Well, anyway, here are the slides from my presentation. Below, you will find some comments and thoughts from the discussions under and following the presentation.

Branching Strategy

This is always a hot topic when brought up. I still believe that excessive branching is evil, especially in the context of Continuous Delivery. The longer period of time a piece of code is kept away from the main part of the code, it is more likely to fail. Thus pulling and pushing (or the equivalent of your preferred VCS or DVCS) is the key to make sure that all developers are actually working on the same code base. Frequent pull/push combined with the right techniques, such as Branch by Abstraction, makes the use of the evil feature branches unnecessary even when performing so called major refactorings.

The use of Gerrit was also discussed in this context. Even though it involves a manual step (the approval) and use branching as underlying technique, I think that as long as you see it as a part of the Commit Stage and do not let the unapproved code branches batch up it is an excellent tool for securing the quality of the code base. The caveat is if the approvals starts lacking and you end up with a lot of small parts of code in their own gerrit generated branch awaiting approval that nobody is aware of.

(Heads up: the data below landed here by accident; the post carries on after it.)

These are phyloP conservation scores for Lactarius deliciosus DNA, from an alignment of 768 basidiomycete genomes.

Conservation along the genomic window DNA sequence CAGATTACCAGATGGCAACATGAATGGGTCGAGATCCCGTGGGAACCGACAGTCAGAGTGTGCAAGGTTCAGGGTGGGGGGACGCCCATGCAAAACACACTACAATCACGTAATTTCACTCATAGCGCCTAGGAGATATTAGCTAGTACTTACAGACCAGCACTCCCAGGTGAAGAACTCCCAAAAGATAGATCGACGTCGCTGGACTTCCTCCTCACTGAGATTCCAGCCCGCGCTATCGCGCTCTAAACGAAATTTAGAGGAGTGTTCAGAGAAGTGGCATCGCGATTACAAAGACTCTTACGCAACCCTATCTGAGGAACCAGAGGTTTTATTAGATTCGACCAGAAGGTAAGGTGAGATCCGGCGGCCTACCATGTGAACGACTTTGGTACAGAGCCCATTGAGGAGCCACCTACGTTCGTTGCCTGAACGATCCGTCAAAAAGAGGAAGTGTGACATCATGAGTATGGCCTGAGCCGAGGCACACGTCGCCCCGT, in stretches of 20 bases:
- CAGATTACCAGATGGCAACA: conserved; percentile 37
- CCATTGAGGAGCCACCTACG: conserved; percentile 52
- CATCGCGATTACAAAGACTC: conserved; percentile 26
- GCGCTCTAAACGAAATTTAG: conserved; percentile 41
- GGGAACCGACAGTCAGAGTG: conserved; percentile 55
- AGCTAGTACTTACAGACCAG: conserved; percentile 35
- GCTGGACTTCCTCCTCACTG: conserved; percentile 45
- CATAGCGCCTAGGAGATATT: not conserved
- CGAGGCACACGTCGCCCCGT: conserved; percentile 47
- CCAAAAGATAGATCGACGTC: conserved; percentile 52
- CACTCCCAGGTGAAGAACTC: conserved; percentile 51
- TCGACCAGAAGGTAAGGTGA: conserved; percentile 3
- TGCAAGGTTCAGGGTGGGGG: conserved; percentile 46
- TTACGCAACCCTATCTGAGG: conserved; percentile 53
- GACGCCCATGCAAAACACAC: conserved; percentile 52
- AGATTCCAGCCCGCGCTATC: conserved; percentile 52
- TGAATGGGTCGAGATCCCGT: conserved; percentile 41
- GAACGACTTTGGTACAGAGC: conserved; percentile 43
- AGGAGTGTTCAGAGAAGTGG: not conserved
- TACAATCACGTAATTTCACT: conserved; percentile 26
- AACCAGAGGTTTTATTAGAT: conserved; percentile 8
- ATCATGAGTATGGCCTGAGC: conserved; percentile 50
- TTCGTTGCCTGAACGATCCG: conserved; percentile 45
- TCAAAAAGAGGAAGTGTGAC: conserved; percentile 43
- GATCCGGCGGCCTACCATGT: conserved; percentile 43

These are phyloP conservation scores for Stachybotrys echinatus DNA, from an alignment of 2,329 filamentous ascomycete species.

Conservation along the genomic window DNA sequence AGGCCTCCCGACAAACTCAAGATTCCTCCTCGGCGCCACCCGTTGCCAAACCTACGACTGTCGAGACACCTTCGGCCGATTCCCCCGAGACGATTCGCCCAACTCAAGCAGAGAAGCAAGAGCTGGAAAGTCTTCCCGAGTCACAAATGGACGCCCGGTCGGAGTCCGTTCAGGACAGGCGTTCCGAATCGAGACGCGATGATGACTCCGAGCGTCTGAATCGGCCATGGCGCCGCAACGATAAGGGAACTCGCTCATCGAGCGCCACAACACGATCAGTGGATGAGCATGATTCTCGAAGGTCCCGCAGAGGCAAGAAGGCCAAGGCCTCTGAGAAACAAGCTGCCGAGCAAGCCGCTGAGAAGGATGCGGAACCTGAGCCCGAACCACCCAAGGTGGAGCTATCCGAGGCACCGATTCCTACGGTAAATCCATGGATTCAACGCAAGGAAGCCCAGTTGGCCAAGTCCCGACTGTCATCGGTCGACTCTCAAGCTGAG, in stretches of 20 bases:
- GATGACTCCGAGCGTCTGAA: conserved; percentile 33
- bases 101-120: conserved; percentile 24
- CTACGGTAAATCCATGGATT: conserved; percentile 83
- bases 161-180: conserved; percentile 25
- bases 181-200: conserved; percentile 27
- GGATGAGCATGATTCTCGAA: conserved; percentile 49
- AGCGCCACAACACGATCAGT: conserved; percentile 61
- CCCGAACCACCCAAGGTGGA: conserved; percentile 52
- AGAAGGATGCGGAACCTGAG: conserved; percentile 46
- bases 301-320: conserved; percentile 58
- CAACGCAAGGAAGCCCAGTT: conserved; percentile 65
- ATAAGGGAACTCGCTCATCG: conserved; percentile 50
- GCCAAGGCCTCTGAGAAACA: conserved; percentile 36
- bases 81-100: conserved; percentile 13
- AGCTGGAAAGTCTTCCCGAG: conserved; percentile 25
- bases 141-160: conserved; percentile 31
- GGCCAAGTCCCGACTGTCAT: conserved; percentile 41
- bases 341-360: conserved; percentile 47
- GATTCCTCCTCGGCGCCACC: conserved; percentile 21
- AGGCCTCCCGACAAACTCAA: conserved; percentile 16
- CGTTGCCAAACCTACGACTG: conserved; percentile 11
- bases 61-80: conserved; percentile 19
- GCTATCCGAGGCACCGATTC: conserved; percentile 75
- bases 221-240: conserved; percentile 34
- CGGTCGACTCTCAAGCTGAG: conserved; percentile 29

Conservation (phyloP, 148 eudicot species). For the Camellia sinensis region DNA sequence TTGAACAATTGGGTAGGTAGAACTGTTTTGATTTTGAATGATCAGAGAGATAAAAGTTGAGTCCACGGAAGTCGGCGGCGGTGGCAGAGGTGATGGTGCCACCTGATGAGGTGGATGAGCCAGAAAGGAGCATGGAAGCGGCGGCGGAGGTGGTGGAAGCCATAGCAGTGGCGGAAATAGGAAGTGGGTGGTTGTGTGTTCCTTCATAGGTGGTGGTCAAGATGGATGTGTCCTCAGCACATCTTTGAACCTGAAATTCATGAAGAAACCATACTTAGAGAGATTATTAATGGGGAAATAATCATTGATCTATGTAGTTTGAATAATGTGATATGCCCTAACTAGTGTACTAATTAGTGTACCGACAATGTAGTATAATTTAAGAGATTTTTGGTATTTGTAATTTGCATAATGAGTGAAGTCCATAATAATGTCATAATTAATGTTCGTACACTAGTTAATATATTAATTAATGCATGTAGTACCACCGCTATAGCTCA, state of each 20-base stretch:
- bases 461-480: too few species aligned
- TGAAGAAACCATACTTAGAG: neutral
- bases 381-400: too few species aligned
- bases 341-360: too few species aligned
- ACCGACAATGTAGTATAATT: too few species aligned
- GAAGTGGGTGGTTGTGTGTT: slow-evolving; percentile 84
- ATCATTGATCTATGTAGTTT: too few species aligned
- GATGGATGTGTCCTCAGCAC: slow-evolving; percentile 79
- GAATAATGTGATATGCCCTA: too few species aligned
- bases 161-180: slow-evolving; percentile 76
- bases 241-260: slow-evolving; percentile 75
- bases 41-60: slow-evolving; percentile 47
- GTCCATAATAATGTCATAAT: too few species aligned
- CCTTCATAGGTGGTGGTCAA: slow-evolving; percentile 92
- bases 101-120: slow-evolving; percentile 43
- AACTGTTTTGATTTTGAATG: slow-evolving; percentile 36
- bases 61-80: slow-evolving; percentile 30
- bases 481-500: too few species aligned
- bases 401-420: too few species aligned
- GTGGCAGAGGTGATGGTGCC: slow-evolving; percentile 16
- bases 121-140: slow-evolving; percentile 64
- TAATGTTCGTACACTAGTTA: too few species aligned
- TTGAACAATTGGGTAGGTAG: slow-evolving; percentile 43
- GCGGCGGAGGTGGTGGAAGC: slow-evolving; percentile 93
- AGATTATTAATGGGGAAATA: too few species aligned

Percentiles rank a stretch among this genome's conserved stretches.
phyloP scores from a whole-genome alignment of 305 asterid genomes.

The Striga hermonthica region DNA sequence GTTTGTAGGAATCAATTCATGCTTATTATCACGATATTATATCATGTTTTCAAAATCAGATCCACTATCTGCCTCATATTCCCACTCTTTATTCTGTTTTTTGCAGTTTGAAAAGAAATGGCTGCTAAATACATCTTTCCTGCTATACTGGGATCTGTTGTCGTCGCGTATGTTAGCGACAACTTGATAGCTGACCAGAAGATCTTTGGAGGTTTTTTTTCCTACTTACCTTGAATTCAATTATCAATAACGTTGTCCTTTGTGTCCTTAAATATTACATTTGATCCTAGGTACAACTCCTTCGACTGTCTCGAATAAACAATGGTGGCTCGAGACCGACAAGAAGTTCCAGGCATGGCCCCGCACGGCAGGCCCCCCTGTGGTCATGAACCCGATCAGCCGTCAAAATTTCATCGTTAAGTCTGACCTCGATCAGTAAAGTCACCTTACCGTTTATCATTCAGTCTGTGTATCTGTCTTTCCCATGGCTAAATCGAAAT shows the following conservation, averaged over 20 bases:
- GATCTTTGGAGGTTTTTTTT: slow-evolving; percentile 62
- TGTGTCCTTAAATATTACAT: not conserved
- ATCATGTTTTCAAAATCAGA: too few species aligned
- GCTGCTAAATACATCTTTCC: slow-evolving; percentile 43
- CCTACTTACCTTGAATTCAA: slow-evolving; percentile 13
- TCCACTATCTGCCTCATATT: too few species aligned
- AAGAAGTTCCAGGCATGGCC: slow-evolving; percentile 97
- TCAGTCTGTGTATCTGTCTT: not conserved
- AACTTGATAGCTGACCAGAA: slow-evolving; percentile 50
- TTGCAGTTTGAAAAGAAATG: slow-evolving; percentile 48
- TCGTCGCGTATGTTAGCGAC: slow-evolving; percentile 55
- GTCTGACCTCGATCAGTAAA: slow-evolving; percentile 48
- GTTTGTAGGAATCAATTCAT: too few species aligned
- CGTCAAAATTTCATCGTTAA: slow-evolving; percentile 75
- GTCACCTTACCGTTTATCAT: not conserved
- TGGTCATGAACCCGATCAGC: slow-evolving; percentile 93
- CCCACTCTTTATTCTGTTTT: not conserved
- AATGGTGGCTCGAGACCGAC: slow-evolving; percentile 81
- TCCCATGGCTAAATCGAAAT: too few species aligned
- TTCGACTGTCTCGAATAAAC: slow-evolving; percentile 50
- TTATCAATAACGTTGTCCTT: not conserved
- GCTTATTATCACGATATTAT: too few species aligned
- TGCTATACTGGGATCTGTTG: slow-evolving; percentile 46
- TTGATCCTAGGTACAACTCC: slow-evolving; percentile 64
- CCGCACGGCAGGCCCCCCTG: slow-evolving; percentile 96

Deployment Scrips

Should you run deployment scrips even on your local development environment? Well, it depends. Normally, you will get much faster feedback by running the application by using the application server support in your IDE. Most IDEs supports hot deploying on save nowadays. But if you make changes to the code that is likely to affect the deployment scrips, or if you are developing the deployment scripts, you should of course test them locally to be sure that they run as expected. Remember that the deployment scripts are also a part of your code base.

Another example is if the target environment is Linux and the developers are running Windows. If the target environment is not likely to change, I see no reason why you should clutter the deployment scripts with OS-specific code or, God forbid, have two versions of the scripts.